Why Johnson & Johnson Baby Shampoo is Not for Babies

johnsonjohnson baby shampoo not for babies
An infant is the purest thing in this world, wouldn’t you agree?  Still as yet untouched by the chemicals and environment of a world we are trying to quickly destroy, a newborn baby ought to be kept clear of those products and ingredients which may lead to harm in the body sometime later in life.  You would think everyone shares this sentiment.  After-all, most people go to great lengths in order to use clean blankets and towels for their newborn as well as washing hands before holding them, limiting number of hands contacting their skin in the first month at least, as well as other ‘protective guidelines.’  You would assume that a company who makes a ‘baby shampoo’ has the baby’s best interest in mind.  You would also assume that baby shampoo was free of toxic chemicals, I mean – who would formulate an infant shampoo using harmful substances?  Here we will look at just a few reasons why Johnson & Johnson baby shampoo is not for babies – at all.  In fact, why no one should use this toxic soup of ingredients for anything other than pest control.

For more than a century, Johnson & Johnson has promoted themselves as carrying ‘the gentlest baby shampoo’ on the market.  Their website states: “For more than a hundred years, new mothers have trusted JOHNSON’S® Baby products to provide the purest, gentlest and mildest care for their babies—from the first morning cuddle to the last bedtime kiss.”  Yes, mothers have trusted them, but have they valued that trust and really provided the safest, gentlest, mildest products possible for babies?

Let’s take a look at the ingredients.  After water, the first ingredient listed is called Cocamidopropyl Betaine, voted allergen of the year in 2004 by the American Contact Dermatitis Society.  An interesting way to start an infant formula meant to go on a brand new scalp, but okay, moving on.  Ingredient number three is PEG-80 Sorbitan Laurate – anyone have a clue what that is?  I didn’t know upon first glance, which is an immediate red flag for me. Upon looking it up, the first match I found was for the Environmental Working Group which lists this ingredient, on a scale of ‘over-all hazards’ as ‘moderate.’  Not mild, but moderate.  It also says there is strong evidence that this ingredient is a human skin allergen.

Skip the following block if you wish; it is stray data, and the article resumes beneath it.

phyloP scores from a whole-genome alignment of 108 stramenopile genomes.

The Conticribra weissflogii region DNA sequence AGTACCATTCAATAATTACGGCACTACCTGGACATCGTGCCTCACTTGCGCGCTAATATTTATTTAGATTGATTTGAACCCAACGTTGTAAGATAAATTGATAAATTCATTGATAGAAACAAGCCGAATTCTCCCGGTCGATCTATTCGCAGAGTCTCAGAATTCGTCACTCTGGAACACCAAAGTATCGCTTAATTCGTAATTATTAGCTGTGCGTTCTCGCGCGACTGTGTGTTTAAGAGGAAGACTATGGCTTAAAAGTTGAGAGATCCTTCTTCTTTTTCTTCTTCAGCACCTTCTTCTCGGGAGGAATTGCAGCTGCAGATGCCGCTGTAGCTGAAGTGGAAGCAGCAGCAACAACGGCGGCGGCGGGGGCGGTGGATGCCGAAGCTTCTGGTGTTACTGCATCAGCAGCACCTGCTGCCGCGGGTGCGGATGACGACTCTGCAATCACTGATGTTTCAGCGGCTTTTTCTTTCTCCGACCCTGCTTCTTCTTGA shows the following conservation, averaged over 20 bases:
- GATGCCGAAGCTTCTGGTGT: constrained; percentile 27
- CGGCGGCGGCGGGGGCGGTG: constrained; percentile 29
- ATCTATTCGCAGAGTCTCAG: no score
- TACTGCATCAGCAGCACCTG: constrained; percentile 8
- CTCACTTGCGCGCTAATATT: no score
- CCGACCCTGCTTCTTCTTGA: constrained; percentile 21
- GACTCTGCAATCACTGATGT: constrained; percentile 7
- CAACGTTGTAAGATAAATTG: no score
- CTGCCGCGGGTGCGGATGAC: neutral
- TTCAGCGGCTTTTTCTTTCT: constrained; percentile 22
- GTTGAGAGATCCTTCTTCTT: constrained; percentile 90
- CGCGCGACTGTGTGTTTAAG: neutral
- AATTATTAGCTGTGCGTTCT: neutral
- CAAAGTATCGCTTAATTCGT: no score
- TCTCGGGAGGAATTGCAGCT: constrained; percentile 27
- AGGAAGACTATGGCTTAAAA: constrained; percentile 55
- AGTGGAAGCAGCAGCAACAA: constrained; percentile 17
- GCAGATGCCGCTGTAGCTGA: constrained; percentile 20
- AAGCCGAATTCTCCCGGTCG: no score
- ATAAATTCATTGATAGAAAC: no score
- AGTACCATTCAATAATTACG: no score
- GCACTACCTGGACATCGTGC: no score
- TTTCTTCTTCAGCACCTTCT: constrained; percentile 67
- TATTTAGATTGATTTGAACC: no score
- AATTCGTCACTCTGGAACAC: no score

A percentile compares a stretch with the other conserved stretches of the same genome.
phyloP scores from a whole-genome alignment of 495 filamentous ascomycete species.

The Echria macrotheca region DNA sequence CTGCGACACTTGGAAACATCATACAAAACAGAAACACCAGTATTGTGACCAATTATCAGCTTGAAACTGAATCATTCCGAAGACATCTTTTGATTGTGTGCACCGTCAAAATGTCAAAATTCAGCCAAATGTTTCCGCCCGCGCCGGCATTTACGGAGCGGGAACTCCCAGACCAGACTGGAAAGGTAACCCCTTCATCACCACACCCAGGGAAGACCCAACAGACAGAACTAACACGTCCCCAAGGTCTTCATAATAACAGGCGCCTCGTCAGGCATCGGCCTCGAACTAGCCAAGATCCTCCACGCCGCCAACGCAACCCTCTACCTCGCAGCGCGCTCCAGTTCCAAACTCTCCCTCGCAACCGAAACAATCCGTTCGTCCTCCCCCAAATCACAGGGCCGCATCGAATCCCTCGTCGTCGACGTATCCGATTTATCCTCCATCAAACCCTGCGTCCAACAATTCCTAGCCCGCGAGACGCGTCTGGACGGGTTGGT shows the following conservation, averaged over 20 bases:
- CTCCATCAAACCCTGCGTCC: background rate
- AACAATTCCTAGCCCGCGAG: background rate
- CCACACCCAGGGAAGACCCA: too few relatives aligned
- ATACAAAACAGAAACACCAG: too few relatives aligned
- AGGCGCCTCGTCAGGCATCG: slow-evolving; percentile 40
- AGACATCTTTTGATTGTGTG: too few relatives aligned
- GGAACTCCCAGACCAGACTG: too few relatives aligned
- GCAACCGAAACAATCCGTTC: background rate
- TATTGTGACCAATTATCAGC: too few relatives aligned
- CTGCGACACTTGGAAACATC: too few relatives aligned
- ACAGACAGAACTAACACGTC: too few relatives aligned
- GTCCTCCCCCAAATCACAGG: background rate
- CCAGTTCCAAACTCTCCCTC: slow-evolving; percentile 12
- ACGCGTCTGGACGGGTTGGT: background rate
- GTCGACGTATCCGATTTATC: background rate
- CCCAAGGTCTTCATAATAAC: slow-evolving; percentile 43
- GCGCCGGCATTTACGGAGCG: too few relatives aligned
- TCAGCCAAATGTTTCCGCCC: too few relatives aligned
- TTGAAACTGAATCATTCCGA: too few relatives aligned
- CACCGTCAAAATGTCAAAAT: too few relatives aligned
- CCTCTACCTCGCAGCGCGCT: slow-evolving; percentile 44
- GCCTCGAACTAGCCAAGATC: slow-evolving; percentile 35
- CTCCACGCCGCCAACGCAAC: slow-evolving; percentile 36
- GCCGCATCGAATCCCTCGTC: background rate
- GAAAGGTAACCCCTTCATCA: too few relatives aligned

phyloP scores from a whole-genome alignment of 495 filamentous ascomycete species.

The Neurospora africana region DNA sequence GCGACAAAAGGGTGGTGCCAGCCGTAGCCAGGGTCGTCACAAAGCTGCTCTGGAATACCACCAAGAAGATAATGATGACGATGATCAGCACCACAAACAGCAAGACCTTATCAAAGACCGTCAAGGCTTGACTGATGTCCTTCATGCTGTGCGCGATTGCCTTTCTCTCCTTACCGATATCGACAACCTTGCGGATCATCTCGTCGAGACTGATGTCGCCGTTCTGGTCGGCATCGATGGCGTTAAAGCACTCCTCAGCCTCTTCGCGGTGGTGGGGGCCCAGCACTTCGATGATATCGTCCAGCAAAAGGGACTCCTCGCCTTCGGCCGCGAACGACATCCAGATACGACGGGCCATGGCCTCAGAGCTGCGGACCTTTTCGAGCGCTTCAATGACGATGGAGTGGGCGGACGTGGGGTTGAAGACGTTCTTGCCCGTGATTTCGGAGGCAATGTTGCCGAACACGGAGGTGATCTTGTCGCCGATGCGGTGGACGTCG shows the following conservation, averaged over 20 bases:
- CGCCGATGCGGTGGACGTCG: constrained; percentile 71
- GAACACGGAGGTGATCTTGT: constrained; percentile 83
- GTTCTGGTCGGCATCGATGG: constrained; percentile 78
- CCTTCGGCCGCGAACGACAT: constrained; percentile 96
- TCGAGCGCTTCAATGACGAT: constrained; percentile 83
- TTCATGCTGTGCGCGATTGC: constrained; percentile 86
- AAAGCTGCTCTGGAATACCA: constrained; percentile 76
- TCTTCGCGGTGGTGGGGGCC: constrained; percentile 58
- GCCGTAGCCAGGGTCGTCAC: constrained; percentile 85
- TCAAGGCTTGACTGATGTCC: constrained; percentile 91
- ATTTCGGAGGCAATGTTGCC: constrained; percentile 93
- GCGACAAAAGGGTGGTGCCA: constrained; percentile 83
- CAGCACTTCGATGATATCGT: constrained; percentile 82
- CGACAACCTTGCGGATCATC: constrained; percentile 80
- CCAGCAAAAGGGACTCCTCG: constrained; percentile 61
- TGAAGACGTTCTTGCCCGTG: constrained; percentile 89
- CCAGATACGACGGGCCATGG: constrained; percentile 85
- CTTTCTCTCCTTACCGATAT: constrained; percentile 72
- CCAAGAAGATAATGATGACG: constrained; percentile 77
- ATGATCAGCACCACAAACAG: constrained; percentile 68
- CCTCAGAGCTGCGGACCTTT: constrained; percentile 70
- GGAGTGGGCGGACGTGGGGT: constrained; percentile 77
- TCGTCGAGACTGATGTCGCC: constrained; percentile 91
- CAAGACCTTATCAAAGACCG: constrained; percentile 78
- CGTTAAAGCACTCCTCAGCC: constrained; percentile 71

The next one on the list, Sodium Trideceth Sulfate.  Again, not sure what this is right off, so after looking it up I find this ingredient can also be a skin allergen and is used mainly in adult formulas.  Here’s a clincher – the ingredient 1,4-dioxane is a commonly used skin care ingredient that does not have to be listed because it is considered a contaminant produced during manufacturing, though it has been found in 57% of baby soaps according to The Campaign for Safe Cosmetics.  Is it in Johnson & Johnson baby shampoo, many believe so.  When this ingredient is combined with Quaternium-15, which is the ninth item listed on Johnson & Johnson baby shampoo, formaldehyde is produced.  Tetrasodium EDTA, which is listed just before Quaternium-15 is a preservative created from formaldehyde.  Why are we using formaldehyde on babies?

We can go on to finish the ingredient list with several reportedly harmless dyes, though not food-sourced.  So, why is Johnson & Johnson creating a baby shampoo that is not sensitive in the least for newborn babies when there are so many possible safe, gentle ingredients out there?  It appears that the ingredients of choice for the past 100 years gaining time-honored respect from mothers everywhere are really just toxins and toxic by-products of other toxic ingredients.  Yes, they make bubbles, and sure do smell good – or do they?  We have so long associated that ‘clean baby smell’ with the ingredients of said product, even though they in and of themselves are not so clean.

Today, you can go into nearly any good grocers and find pure castile soap, a genuinely clean option for soap, shampoo and over-all cleaner safe enough for anyone, including babies.  There is no need to go to all the trouble of combining toxic substances and coloring them with fake dye in order to please the mothers of the world.  In fact, mothers everywhere should be outraged at this shampoo which has been freely given to them over the years as the number one choice for baby soaps this century.  Something must change.  Johnson & Johnson baby shampoo is definitely not for babies, so why not make a healthier choice that is – and stop overloading our wee ones with unneeded burdens early on?